Bundy Ranch & Red River: States’ Rights v. Federal Land-Grabs EXPLAINED
Recent events in Nevada have raised the issue of state sovereignty and right to land over the federal government’s decade’s long acquisition of public lands by force and intimidation.
After wading through the sensationalism surrounding the Bundy Ranch incident with the Bureau of Land Management (BLM) it becomes abundantly clear that through federal agencies, the US government is in the business of taking land that belongs to private individuals and states without clear explanation as to their legal right to do so.
Texas Attorney General Greg Abbott is facing the BLM head on; writing a letter to Neil Kornze, director of the BLM, to demand legal justification for their claim that 90,000 along the Red River currently held by Texas can be usurped by the federal government.
It is evident by their own admission that the BLM are using Resource Management Plans (RMPs), Management Framework Plans (MFPs) and supporting Environmental Impact Statements (EISs) to justify their land-grab initiatives across the nation; essentially stealing sovereign state lands for federal governmental agendas.
Four years ago, the Obama administration reversed a policy enacted by the former George W. Bush administration which released millions of under developed acres of land to be allocated to federal wilderness protection.
With the assistance of environmental groups lobbying for the restoration of wilderness areas for protection, the Obama administration began reviewing an estimated 220 million acres for the BLM to assert oversight for under nomination as a “Wild Lands” protected area.
Armed with detailed measures for land use under a new plan, the BLM began designating wild land areas with the assistance of the public planning process (PPP).
In 2010, leaked documents from the Obama administration detailed how the president had chosen 14 sites in 9 states “for possible presidential monument declarations.”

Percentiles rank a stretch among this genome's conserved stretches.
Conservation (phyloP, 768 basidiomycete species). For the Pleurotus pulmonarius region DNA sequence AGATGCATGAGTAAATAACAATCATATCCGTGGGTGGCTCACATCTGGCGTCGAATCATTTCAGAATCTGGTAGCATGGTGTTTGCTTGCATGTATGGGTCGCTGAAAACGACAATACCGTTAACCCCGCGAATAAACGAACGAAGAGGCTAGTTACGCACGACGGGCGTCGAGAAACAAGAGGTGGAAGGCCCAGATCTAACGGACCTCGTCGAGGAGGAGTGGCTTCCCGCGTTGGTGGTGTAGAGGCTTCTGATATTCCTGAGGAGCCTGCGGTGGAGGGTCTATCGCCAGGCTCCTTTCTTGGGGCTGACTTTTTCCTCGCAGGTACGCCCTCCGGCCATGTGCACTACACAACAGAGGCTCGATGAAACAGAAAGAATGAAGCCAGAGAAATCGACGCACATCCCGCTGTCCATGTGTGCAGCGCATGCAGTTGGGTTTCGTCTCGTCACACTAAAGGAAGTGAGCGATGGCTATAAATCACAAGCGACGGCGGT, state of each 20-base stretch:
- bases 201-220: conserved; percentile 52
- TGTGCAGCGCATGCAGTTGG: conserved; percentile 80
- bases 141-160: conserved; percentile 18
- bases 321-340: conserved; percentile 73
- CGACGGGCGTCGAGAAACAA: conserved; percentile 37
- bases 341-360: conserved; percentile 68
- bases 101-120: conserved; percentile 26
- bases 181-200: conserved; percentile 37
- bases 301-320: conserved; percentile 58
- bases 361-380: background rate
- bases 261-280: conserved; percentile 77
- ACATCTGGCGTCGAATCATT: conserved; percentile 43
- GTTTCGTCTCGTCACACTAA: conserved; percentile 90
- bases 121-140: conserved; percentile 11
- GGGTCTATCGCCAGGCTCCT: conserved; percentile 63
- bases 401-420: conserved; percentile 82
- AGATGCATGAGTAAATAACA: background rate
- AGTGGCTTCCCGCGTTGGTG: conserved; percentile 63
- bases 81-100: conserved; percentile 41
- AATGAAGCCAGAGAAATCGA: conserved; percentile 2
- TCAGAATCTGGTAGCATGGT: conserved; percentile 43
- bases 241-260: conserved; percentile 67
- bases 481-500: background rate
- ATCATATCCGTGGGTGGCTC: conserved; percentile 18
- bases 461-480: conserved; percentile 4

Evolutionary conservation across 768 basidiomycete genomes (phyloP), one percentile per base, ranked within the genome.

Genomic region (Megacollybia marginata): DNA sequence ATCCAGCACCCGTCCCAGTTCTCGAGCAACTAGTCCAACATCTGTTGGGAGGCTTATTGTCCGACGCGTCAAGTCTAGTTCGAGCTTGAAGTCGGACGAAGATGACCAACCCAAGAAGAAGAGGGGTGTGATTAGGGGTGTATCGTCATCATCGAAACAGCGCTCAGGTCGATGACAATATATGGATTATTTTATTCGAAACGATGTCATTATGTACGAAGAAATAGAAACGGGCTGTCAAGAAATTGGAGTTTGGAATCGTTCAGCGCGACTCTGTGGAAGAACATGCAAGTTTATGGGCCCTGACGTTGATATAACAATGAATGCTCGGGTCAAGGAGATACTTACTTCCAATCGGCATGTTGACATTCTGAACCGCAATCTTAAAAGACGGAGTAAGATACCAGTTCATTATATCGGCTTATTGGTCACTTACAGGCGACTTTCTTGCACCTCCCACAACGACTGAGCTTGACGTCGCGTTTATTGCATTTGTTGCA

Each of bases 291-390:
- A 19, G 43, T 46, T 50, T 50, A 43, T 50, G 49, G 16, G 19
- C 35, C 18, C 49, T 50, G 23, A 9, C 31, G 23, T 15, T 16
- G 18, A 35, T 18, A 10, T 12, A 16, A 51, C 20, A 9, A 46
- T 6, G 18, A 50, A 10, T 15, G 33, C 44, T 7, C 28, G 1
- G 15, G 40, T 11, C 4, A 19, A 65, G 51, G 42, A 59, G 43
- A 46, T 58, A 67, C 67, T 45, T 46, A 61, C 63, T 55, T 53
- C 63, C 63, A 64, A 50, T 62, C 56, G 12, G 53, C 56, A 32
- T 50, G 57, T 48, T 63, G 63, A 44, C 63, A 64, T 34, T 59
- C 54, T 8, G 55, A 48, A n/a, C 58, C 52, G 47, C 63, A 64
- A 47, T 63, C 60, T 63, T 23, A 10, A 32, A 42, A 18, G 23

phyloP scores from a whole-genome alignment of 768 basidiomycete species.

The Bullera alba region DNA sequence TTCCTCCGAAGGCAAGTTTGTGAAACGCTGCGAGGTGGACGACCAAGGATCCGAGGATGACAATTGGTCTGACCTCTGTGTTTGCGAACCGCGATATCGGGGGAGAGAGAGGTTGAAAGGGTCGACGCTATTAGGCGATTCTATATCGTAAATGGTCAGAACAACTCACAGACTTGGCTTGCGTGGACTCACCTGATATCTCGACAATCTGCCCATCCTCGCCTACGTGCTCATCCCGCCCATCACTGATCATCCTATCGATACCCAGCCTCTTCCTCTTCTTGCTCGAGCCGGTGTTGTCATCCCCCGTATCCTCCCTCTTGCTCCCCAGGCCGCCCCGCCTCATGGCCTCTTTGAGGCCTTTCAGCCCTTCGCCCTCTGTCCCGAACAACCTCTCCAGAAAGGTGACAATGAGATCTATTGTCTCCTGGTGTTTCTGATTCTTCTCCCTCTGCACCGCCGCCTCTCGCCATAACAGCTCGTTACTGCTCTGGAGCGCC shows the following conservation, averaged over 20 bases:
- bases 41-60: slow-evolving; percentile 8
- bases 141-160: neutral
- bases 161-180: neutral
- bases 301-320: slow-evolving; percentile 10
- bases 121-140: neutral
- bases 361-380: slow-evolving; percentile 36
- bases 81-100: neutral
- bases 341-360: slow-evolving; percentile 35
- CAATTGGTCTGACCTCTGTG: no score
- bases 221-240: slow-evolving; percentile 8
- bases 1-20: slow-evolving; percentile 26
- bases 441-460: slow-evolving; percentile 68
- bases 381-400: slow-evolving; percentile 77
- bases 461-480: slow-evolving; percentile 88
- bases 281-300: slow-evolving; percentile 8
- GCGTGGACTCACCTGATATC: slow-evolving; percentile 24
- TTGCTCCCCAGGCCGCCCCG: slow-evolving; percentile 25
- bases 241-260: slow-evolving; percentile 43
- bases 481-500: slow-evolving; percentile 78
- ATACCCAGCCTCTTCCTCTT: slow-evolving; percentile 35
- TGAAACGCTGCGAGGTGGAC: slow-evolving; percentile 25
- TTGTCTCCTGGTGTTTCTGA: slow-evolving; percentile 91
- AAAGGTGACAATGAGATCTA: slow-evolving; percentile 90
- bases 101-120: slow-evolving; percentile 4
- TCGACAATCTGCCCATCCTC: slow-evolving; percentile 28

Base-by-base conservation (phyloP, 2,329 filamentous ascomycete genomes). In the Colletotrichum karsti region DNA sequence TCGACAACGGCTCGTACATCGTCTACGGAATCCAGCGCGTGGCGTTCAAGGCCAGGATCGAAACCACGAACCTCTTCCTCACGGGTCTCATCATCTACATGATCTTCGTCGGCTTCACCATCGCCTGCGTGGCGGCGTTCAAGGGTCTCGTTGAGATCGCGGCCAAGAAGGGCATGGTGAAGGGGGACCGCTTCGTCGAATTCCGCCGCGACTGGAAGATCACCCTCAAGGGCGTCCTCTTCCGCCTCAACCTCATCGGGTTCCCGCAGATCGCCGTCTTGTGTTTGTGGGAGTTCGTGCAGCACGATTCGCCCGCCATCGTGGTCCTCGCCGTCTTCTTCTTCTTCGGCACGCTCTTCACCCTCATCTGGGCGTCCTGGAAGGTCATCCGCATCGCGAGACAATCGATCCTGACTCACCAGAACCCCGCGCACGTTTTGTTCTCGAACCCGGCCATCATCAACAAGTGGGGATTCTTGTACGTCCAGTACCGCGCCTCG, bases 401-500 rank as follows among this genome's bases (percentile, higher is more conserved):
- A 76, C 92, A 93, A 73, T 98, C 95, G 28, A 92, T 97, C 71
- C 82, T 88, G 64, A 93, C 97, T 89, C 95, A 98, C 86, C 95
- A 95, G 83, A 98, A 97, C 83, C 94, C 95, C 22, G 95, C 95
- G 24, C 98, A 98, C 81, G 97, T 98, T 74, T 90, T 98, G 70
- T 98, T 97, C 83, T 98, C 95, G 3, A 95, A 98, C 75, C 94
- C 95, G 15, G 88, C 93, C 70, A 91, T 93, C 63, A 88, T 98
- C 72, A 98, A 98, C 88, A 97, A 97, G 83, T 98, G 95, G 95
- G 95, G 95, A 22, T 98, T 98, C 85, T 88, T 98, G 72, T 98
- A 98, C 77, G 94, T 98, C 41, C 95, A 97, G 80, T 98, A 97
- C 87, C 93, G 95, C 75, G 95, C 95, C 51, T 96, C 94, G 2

Areas in states that were given this special designation include:
• New Mexico
• Washington State
In Washington State, attorney Scott Stafne has become quite popular with attorneys inquiring about states’ rights against the BLM and as the issue pertains to foreclosures and seizure of private property from homeowners by the banks.
In the case United States v. Fox , it was “established principle of law, everywhere recognized; arising from the necessity of this case that the disposition of immovable property … is exclusively subject to the government within whose jurisdiction the property is situated.”
According to the US Supreme Court, “the several states of the Union possess the power to regulate the tenure of real property within their respective limits, the modes of its acquisition and transfer.”
Under the United States v. Crosby and Kerr v. Moon , it was established as “an acknowledged principle of law, that the title and disposition of real property is exclusively subject to the laws on the country [State] where it is situated, which can alone prescribe the mode by which a title to it can pass from one person to another.”
In Arizona v. United States , it was asserted that under Federalism, “both the National and State governments have elements of sovereignty the other is bound to respect.”
James Madison explained in the Federalist Papers that “the division of power between national and state governments would check abuses of governmental power.”
Madison furthered this contention by saying “[i]n the compound republic of America a double security arises to the rights of the people. The different governments will controul each other; at the same time that each will be controuled by itself.”
Thomas Jefferson was quoted by Deborah Jones Meritt as stated in a letter written in 1816: “[T]he way to have good and safe government is not to trust it all to one, but to divide it among the many, distributing to every one exactly the functions he is competent to . . . . It is by dividing and subdividing these republics from the great national one down through all its subordinations, until it ends in the administration of every man’s farm by himself; by placing under every one what his own eye may superintend, that all will be done for the best . . . . The elementary republics of the wards, the county republics, the State republics, and the republic of the Union, would form a gradation of authorities, standing each on the basis of law, holding every one its delegated share of powers, and constituting truly a system of fundamental balances and checks for the government.”